Expect LeBron, Wade, and the rest of the Heat to keep right on “celebrating”

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After the Mavericks made their incredible comeback in Game 2,  erasing all of a 15-point Miami lead with just over seven minutes remaining, there were some in the media who were looking to make something out of nothing. The storyline that was concocted was that the “celebration” that went on in front of the Mavericks’ bench between LeBron James and Dwyane Wade after Wade hit a huge three in the corner was over the line, and angered Dallas enough to ignite their late run to victory.

This is complete nonsense, of course, both because the so-called celebration wasn’t anything more than any other player would have done in a similar situation, and because the Mavericks don’t need to be motivated to try to come back and win a game in the Finals. But at the team’s media availability on Saturday in Dallas, the Heat were once again asked about the enthusiasm of their players, and whether or not it might be too much.

Miami’s head coach Erik Spoelstra wasn’t interested in discussing this storyline, but did say he wouldn’t change a thing about how his players show emotion during the course of the game.

“Another storyline.  I’m not really concerned about that,” he said. “I’m more concerned about how we executed or had a lack of execution going down the stretch.  That’s much more important to our team than any of the other storylines.

“We’re viewed in a different way than most teams. We have enthusiastic guys, excitable players.  I would certainly rather have that than a bunch of zombies out there that care about winning.”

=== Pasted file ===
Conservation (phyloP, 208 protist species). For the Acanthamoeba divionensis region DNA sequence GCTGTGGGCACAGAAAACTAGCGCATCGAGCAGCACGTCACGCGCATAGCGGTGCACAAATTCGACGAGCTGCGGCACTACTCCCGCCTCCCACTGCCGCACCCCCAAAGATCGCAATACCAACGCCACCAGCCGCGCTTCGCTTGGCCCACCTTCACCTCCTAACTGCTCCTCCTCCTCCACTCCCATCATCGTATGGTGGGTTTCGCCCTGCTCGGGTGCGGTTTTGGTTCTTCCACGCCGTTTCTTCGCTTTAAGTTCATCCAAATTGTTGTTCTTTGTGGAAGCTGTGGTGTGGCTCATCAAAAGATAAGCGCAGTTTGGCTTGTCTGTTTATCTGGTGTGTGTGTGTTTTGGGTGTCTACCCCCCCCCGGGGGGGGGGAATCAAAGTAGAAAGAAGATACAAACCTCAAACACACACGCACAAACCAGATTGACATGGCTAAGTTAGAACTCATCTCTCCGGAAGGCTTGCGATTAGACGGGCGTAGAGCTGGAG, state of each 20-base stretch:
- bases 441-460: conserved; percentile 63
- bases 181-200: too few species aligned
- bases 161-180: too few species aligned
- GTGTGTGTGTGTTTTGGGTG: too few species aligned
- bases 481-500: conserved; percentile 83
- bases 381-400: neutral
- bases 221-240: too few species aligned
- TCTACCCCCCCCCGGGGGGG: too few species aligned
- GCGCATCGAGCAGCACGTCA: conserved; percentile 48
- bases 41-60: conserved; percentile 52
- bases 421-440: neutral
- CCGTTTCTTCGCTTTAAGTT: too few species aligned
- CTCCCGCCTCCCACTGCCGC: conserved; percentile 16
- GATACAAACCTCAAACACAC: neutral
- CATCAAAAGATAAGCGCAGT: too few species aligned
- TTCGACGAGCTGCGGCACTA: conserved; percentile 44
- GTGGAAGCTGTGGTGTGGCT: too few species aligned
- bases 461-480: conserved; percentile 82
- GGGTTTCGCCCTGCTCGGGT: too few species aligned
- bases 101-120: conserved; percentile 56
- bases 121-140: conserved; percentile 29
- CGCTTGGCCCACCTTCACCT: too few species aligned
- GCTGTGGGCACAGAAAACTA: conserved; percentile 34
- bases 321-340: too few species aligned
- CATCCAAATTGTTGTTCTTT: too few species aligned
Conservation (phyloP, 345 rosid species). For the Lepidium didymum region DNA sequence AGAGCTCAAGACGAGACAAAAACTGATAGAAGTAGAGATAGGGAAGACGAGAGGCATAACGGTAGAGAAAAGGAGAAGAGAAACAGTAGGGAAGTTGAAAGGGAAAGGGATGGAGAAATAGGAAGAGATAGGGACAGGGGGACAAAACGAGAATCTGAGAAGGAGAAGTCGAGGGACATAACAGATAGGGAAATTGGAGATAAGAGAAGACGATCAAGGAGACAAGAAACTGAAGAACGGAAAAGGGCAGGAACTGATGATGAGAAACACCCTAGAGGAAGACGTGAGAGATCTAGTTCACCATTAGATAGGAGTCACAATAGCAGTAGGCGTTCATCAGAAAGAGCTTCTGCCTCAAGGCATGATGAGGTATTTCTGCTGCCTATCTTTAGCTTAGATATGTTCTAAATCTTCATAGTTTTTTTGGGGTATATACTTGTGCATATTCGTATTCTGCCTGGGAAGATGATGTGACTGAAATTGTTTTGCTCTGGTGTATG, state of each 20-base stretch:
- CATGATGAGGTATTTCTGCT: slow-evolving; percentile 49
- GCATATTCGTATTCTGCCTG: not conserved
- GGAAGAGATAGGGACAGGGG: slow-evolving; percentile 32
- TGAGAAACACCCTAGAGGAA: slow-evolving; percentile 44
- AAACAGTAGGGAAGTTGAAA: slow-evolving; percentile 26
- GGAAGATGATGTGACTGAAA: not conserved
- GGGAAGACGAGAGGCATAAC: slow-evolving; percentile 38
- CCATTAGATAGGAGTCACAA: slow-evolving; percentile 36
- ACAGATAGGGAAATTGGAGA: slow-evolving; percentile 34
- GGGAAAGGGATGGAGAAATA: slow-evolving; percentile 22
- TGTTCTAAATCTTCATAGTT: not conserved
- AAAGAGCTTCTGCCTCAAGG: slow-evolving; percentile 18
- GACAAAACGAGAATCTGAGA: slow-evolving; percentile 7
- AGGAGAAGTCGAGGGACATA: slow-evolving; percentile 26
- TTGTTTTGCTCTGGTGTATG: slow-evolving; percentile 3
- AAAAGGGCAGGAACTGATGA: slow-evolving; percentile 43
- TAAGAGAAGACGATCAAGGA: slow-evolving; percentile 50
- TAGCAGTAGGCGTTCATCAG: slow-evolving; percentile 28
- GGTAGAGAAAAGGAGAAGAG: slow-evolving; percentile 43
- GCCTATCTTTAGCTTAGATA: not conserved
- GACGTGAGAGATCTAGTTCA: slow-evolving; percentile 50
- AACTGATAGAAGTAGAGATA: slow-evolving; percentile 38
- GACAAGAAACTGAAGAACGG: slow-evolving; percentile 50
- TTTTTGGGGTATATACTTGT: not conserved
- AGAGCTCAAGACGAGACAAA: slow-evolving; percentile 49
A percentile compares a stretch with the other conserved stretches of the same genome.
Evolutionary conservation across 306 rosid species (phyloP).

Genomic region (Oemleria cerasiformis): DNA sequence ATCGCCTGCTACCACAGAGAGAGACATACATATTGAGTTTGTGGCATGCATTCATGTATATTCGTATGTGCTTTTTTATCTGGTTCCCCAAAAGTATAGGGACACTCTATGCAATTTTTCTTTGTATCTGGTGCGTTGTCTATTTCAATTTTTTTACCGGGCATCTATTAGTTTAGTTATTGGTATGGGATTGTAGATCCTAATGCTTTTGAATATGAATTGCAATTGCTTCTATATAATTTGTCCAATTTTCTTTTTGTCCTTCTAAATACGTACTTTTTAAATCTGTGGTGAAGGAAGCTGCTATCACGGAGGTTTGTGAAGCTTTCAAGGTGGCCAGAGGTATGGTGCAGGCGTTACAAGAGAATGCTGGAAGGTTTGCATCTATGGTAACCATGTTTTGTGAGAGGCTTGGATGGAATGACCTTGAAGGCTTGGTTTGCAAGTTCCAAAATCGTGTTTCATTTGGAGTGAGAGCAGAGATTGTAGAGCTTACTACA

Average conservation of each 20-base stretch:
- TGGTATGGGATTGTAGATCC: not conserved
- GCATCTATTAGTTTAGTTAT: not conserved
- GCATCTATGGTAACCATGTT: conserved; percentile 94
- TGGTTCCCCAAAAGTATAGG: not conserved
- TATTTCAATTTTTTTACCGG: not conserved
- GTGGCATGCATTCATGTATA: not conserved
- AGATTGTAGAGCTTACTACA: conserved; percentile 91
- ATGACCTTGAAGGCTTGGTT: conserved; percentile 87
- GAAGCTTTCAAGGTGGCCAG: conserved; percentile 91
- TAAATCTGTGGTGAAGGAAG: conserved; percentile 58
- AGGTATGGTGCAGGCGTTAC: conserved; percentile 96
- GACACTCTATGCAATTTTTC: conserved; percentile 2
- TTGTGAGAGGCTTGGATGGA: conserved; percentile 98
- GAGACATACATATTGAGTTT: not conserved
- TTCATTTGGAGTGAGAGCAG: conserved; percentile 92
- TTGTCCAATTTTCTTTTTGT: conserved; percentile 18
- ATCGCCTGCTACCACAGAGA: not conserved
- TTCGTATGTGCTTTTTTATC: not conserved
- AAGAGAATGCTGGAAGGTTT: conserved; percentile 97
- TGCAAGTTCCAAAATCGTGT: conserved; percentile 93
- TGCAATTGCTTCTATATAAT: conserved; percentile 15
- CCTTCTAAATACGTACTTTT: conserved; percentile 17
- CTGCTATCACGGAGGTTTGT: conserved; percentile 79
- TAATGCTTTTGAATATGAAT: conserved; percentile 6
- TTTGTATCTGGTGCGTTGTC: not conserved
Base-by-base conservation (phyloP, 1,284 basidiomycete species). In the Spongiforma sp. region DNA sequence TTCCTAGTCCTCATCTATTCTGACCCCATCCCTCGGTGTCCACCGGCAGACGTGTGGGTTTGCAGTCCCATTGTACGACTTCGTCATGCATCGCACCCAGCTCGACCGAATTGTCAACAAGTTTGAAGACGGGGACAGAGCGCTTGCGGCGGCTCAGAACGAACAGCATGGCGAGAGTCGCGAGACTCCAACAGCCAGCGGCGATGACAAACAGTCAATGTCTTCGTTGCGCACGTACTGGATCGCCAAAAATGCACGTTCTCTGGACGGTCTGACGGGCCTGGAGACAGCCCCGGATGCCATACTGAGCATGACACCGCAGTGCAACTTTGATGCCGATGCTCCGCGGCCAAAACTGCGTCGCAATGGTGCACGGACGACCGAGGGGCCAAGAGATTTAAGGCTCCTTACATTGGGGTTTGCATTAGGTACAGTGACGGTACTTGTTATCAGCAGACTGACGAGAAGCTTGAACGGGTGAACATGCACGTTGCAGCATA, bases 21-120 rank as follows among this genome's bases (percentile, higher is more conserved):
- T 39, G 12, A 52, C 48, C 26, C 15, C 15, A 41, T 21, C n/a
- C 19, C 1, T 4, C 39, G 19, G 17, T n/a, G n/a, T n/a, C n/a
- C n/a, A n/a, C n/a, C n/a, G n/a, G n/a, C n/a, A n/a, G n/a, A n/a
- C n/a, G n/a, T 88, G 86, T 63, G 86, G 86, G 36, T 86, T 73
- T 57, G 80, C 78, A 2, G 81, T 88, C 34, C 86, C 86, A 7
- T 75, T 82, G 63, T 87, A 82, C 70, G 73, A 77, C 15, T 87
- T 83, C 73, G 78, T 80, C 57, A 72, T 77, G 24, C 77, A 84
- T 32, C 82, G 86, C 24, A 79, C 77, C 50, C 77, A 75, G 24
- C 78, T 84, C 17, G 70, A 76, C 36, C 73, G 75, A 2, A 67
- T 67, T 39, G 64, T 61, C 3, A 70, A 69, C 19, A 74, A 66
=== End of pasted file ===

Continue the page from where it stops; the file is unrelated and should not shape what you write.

James similarly didn’t seem to understand what all the fuss was about, and echoed his coach’s thoughts that playing with emotion is a good thing, and isn’t something that he’s willing to change.

“We’re an emotional team,” James said. ” When we make plays, we can congratulate one another.  I don’t see why this whole thing has been blown out of proportion.  I just look at it in the case of I think ‑‑ I’ve seen Dallas go on plenty of runs before.  You know, if [Jason Terry] hits a three and they make a big run, if he runs down the court doing the whole wings expanded, do we count that as a celebration as well?  I just think everything gets blown out of proportion when the Miami Heat does things.”

That last statement is it exactly: everything gets blown out of proportion when we’re talking about the Heat.

Expect James, Wade, and the rest of his teammates to keep right on celebrating when things are going their way in these Finals. If Dallas doesn’t like it, all they have to do is play the way they did down the stretch of Game 2 to put a stop to it.

James Harden reveals he’s playing through ankle injury

AP Photo/Sue Ogrocki
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James Harden didn’t lead the Rockets in scoring in their Game 4 win over the Thunder yesterday.

He didn’t even rank second – or third.

Nene, Eric Gordon and Lou Williams each outscored Harden, who scored 16 points on 5-for-16 shooting, including 0-for-7 on 3-pointers.

What happened to the Houston star?

Calvin Watkins of ESPN:

Houston Rockets star guard James Harden said he has been hobbled by an ankle injury that occurred in Game 3 of this first-round series against the Oklahoma City Thunder.

Harden made the revelation to ESPN’s Lisa Salters after the Rockets’ 113-109 Game 4 victory on Sunday afternoon.

“It was pretty tough; we don’t make excuses,” Harden said in a news conference when asked about his health. “We just try to go out there and get the job done. You build trust, and trust in your teammates all year long. When there’s moments like this, guys step up and they did tonight. We have another opportunity in a few days to go out there and win on our home court, and we’re going to have to get off to a really good start.”